Fact: Broadband really does work over a piece of wet string
Techies at UK ISP Andrews & Arnold have demonstrated that ADSL broadband can work over a wet string. An inquisitive engineer at the company this week decided to test whether wet string could work in place of twisted-pair copper for an ADSL connection. Using a two-meter (6ft 7in) length of wet string, the engineer was able to reach a downlink speed of 3.5Mbps, which is slow by today’s standards but way faster than yesteryear’s dial-up internet speeds, albeit over a short distance.
While the test was just a “fun” experiment, the engineer was testing a figure of speech probably only heard among network engineers. As the ISP’s boss explains in a blogpost, one of ADSL’s main qualities is that can adapt to function on a really poor line — so bad that it’s been said it will even work on a bit of wet string. The ‘fiber’ connection test failed using fresh water, but a second try with salty water did the trick thanks to salt’s better conductive properties.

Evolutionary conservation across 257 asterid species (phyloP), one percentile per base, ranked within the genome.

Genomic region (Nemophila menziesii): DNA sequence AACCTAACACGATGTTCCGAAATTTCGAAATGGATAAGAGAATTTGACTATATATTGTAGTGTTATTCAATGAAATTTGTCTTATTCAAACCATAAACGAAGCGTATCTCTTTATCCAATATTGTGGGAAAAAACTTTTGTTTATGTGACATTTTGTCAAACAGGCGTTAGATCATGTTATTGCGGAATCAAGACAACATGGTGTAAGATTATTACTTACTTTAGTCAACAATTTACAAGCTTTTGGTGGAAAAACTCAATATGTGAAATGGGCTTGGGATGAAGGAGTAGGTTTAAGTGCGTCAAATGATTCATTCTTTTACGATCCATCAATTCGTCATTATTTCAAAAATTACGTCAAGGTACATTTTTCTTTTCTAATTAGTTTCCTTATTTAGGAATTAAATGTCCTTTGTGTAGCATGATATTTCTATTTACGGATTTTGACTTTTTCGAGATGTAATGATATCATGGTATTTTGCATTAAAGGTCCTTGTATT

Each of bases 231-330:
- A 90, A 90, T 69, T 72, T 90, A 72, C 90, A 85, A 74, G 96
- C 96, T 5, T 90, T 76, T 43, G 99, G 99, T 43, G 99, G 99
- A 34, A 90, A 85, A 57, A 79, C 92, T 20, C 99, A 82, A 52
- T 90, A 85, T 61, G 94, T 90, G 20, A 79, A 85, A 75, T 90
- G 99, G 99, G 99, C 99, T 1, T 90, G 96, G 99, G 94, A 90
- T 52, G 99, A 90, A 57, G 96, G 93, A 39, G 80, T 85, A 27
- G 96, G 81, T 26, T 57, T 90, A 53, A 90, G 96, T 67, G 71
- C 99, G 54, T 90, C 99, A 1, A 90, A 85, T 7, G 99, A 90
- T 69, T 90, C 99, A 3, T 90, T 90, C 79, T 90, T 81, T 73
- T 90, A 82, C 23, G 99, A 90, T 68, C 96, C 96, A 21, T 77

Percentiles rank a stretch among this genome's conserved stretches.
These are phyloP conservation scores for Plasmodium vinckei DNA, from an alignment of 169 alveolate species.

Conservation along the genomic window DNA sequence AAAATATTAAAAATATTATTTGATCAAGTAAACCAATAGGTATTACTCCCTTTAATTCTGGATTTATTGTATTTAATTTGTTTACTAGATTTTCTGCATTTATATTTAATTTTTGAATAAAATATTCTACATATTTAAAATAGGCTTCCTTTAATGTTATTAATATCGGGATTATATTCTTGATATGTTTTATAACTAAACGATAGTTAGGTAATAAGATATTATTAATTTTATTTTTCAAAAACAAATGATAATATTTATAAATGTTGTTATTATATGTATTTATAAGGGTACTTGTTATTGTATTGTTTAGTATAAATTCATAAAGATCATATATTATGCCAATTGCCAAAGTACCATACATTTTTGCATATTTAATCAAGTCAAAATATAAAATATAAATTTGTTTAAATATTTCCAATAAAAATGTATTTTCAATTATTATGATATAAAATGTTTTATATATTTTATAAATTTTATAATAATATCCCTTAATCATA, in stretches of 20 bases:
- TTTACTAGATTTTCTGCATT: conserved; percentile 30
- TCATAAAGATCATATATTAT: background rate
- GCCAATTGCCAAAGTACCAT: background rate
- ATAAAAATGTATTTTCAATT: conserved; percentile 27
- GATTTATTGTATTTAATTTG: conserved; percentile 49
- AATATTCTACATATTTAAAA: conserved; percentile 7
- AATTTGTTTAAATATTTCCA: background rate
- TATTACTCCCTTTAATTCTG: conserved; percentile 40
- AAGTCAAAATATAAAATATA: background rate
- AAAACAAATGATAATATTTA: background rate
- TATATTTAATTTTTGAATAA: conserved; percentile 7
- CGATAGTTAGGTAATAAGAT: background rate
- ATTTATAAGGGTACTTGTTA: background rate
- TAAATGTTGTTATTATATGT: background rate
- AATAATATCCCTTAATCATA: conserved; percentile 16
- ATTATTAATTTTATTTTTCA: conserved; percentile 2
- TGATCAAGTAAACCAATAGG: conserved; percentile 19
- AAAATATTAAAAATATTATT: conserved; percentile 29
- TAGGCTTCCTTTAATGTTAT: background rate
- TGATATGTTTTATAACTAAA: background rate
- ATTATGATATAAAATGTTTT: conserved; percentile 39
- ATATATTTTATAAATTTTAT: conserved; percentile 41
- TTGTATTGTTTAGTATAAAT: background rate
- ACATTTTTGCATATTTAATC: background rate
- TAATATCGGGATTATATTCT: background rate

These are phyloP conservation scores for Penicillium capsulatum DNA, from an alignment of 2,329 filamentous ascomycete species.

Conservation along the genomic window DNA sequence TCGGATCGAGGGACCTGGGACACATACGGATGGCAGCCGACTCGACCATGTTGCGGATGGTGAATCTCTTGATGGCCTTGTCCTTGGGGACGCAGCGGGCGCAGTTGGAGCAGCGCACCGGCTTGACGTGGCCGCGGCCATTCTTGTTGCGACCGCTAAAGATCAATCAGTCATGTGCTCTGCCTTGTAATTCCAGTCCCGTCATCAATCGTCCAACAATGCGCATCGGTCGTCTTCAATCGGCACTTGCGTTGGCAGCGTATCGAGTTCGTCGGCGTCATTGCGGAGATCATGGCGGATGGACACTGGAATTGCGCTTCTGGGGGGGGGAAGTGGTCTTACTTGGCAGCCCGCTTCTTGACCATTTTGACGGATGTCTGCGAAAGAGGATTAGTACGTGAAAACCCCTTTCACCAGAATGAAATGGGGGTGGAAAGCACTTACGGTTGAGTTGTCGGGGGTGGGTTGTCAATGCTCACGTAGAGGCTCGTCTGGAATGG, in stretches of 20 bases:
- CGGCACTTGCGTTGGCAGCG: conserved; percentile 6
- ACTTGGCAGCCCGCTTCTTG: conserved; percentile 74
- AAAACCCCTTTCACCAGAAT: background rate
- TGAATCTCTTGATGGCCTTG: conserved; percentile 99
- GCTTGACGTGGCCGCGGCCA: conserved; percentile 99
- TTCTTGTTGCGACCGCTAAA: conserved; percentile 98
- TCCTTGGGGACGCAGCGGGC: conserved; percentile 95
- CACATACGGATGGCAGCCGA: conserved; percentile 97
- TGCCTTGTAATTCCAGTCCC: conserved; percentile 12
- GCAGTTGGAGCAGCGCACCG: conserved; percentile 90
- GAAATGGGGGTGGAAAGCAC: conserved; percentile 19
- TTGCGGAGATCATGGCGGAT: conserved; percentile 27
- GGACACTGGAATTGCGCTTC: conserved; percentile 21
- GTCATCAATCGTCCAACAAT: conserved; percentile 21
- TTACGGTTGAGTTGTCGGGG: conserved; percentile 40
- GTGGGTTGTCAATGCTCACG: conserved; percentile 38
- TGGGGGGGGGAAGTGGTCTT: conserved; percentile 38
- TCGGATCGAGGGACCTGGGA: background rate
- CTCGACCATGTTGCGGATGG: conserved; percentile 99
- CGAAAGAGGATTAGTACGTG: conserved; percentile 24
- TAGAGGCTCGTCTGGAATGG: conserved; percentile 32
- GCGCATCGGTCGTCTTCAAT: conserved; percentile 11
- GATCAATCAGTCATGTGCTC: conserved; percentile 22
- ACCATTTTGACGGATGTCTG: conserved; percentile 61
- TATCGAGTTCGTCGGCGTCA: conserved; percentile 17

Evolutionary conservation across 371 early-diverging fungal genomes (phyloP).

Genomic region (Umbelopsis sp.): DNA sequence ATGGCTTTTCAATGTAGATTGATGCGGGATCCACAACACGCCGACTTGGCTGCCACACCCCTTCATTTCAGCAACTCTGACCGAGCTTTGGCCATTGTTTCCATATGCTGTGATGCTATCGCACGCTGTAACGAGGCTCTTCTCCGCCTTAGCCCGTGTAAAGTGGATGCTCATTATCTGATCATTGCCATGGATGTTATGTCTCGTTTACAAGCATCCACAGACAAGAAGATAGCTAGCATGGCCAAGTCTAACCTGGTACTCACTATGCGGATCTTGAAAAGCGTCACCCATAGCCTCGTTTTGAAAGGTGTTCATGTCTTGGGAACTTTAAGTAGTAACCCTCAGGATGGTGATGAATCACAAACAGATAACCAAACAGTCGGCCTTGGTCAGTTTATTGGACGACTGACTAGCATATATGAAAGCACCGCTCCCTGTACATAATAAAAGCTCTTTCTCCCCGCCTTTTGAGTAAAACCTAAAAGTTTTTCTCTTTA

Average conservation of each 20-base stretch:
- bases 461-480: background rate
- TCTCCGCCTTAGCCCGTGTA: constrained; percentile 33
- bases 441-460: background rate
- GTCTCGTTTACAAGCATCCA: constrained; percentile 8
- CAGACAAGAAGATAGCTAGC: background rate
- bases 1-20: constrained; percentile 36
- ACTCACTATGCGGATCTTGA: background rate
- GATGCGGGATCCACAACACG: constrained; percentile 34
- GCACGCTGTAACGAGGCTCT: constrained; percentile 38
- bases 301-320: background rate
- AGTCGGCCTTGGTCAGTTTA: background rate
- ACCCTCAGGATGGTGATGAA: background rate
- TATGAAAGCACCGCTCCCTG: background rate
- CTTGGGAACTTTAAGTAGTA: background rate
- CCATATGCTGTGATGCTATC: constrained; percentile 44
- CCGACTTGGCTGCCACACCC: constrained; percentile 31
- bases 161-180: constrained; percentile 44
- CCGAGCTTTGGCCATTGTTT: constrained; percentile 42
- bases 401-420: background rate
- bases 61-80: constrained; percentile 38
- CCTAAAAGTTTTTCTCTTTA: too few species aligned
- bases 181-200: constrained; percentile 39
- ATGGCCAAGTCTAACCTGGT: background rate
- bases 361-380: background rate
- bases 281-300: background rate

Using a length of wet string, the engineer was able to achieve a downlink speed of 3.5Mbps.
Image: Andrews & Arnold
A pair of two-meter lengths of string were dunked into salty water and then connected side by side between two routers. Professor Jim Al-Khalili from the University of Surrey’s department of physics explained the science behind the experiment to the BBC. “Although wet string is clearly not as good a conductor of electricity as copper wire, it’s not really about the flow of current,” he said.
“Here the string is acting as a waveguide to transmit an electromagnetic wave.
And because the broadband signal in this case is very high frequency, it doesn’t matter so much what the material is.”
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Read more on broadband
- ^ explains in a blogpost (www.revk.uk)
- ^ string of tweets yesterday (twitter.com)
- ^ explained the science behind the experiment (www.bbc.com)
- ^ Wi-Fi problems?
You can boost signals with this £35 tinfoil 3D-printed reflector(www.zdnet.com)
- ^ Now you can 3D-print things that connect to Wi-Fi without batteries or electronics (www.zdnet.com)